Hamilton·Ontario Votes 2022

What's wrong with ODSP? Advocate says rates must be doubled, support should be election issue

With the provincial election officially set to begin Wednesday, those who rely on the Ontario Disability Support Program (ODSP) say they're barely scraping by and increasing its rates should be an election issue.

'It’s a choice between food, shelter, clothing,' says Anthony Frisina

Anthony Frisina wants to see ODSP rates improve. (Submitted by Anthony Frisina)

With the provincial election officially set to begin Wednesday, those who rely on the Ontario Disability Support Program (ODSP) say they're barely scraping by and increasing rates should be an election issue.

Anthony Frisina was born with spina bifida and hydrocephalus and has been on ODSP since he was 18.

The 42-year-old uses a wheelchair and is a disability advocate. He's also an author and director of media relations for the Ontario Disability Coalition.

Frisina helped organize speakers for a rally held last Thursday at Queen's Park with the goal of ensuring ODSP is firmly on party agendas ahead of the June 2 provincial election.

He spoke with Ontario Today's Amanda Pfeffer on Tuesday about what's wrong with ODSP.

When you hear from people struggling to live on ODSP, what do you think about?

It's absolutely gut wrenching. For someone like myself who does work part-time, the clawbacks are absolutely ridiculous. To want to live … with respect, honour, integrity and dignity is taken away with those clawbacks. $1100 a month is far too low for people to live on. The federal government set the precedent by stating that those who couldn't work during the pandemic were given the $2,000 [a month for] CERB. [ODSP] should at least be doubled, but to match CERB is ideal as well.

What are you hearing from members of the coalition on this?

Cost of living goes up. Inflation's going up. 2018 was the last increase of ODSP of 1.5 per cent. We were promised three per cent for 2018 and the three subsequent years following that and still nothing.

What was your reaction when the new government came in and cut the three per cent to 1.5?

Absolutely atrocious. It speaks to the inadequacies of the treatment of people with disabilities in our communities. Even throughout the pandemic people with disabilities have been lost in the shuffle. The increase in mental health has been astronomical. People with disabilities are scrambling. They don't know what to do. It's a choice between food, shelter, clothing in a month-to-month basis.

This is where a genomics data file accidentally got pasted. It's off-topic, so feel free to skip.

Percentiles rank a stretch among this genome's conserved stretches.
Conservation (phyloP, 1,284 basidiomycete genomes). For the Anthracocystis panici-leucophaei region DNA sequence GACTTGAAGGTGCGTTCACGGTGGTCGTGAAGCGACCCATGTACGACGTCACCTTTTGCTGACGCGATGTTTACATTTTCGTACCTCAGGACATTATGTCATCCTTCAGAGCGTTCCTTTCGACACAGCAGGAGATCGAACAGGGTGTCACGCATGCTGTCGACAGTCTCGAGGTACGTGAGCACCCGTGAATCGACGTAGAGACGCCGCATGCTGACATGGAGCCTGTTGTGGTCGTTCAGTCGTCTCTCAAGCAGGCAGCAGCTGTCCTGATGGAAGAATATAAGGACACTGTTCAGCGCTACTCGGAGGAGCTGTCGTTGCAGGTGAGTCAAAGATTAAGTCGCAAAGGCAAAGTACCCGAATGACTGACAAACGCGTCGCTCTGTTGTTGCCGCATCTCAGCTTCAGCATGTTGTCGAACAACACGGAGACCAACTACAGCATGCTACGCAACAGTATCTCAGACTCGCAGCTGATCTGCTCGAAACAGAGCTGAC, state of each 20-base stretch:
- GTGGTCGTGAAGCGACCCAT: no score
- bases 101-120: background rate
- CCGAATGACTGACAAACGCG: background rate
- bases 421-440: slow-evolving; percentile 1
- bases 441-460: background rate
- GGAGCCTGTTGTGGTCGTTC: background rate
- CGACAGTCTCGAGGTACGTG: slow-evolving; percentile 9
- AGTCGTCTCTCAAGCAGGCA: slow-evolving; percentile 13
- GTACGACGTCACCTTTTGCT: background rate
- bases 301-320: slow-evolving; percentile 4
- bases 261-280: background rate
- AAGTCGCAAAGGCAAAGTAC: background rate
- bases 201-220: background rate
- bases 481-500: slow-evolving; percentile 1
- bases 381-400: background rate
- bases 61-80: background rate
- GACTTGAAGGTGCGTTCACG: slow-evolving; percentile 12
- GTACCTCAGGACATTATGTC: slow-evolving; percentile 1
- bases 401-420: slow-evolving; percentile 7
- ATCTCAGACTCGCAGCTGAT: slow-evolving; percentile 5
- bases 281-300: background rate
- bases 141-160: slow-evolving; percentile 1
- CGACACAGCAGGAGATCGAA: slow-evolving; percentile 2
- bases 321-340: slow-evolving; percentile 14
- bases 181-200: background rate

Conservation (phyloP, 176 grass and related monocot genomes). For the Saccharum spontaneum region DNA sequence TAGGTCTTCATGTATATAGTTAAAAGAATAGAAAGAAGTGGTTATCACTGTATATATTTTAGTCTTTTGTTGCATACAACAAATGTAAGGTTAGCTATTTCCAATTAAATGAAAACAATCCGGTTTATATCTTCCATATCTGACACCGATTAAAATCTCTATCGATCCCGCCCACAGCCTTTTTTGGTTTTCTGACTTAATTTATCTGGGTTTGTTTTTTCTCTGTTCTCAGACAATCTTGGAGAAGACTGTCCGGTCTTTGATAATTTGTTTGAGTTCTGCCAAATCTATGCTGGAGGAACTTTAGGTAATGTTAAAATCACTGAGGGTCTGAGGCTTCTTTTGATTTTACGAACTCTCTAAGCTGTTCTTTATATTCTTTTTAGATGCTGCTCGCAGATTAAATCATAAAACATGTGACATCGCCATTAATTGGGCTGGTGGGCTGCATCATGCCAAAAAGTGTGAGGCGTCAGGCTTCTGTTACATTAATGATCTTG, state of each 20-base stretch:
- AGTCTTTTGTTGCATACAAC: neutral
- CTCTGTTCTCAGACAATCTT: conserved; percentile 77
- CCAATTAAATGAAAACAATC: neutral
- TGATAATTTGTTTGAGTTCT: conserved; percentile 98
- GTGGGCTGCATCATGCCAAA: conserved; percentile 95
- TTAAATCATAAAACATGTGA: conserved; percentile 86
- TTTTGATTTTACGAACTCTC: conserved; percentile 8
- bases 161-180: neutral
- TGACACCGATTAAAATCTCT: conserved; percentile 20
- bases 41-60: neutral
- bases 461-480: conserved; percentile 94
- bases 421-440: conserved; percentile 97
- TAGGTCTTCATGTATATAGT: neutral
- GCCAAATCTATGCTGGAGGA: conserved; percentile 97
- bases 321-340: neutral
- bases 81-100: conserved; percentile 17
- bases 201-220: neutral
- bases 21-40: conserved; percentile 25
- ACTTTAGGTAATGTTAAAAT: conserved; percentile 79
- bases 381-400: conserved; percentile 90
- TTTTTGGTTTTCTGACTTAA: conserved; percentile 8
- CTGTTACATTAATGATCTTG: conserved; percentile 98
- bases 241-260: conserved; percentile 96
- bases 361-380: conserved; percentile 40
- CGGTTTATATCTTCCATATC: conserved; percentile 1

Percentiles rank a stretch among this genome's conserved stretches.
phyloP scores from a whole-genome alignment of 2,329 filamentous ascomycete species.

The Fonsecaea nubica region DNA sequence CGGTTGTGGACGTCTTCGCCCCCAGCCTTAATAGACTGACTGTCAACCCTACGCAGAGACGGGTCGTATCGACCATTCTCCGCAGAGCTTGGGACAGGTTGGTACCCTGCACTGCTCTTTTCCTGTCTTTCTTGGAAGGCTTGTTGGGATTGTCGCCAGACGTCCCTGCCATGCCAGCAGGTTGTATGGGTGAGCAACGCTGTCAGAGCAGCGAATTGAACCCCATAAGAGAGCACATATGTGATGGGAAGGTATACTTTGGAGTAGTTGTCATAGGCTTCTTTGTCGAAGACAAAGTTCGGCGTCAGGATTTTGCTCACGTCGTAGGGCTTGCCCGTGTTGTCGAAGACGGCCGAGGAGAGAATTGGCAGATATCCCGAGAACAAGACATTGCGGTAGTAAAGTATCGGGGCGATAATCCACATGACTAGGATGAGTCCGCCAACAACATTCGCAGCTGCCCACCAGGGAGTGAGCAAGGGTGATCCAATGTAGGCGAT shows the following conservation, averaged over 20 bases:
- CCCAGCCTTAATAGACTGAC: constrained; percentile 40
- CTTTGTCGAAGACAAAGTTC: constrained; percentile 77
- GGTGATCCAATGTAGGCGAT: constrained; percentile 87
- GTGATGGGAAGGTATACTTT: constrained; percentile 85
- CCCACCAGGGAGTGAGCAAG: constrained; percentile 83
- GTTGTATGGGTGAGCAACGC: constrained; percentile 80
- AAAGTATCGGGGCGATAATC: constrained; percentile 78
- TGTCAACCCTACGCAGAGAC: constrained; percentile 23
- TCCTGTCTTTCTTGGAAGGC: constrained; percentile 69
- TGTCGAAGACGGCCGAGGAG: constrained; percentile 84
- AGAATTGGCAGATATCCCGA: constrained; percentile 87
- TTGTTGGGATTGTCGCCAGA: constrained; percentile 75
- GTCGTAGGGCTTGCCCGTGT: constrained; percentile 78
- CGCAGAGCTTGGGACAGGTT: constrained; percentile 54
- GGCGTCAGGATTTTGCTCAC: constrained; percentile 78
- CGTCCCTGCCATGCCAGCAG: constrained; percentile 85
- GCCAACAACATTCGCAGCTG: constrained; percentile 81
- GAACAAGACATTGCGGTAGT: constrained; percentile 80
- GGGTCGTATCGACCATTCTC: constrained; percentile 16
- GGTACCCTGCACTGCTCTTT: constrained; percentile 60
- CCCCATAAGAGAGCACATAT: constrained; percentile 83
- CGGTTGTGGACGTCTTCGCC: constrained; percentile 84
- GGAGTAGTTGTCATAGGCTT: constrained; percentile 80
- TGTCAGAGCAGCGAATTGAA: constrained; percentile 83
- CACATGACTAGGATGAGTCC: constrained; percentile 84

Not enough money for rent, food or medical care. Claw backs and discrimination if you try to work. Anthony Frisina with the Ontario Disability Coalition and Green Party campaign manager Maddy Dever call for an increase in ODSP rates.

What is the rent portion of ODSP set at for a single person?

It's at $497. You really can't get anything at that rate at all. Not to mention something that is a standard to live under. There's not enough subsidized housing, accessible housing, access to appointments, access to medication, access to quality of life.

I've heard municipalities complain about this as well, that because ODSP doesn't meet the needs of people it's coming out of municipal budgets.

That's correct. People with disables just want to live in a standard home …. that meet  the individual's needs.

(Submitted by Canadian Centre for Policy Alternatives)

Lets talk about the clawbacks if you do work. Can you explain how it works?

After the first $200 there's clawbacks of 50 cents on the dollar. It is disincentivizing for people to work because of the clawback. You want to be able to bask in the fruits of what labour people with disabilities can do and we want to be able to live a life as best as we can and doing the things we're able to do. It's about matching people with disabilities with jobs that satisfy our abilities and giving us the autonomy and the agency to work within those means.

Any final thoughts?

We need to eradicate the ableism and the assumption that people with disabilities can't work. We have the opportunity to live the quality of life that we'd want to live and not be governed by the government. We deserve a hand up, not a hand out.

CBC asked the four major parties this week if they would raise ODSP.

Ontario's latest budget, which effectively doubles as the election platform for the PC party, doesn't include any increase in ODSP or Ontario Works (OW) payments.

Finance Minister Peter Bethlenfalvy said the government is "investing more in social services," but did not directly address questions about raising ODSP or OW rates.

The NDP said if elected it would immediately raise the rate by 20 per cent and would legislate that they must, at a minimum, keep up with inflation.

The Ontario Greens called the current rates "legislated poverty" and pledged to double ODSP rates as a step toward adopting a basic income.

The Ontario Liberals did not provide exact figures, but a spokesperson said its fully-costed platform is coming will include improving ODSP rates, including  "letting people on ODSP keep more of the employment money they earn."

with files from Ontario Today and Clara Pasieka


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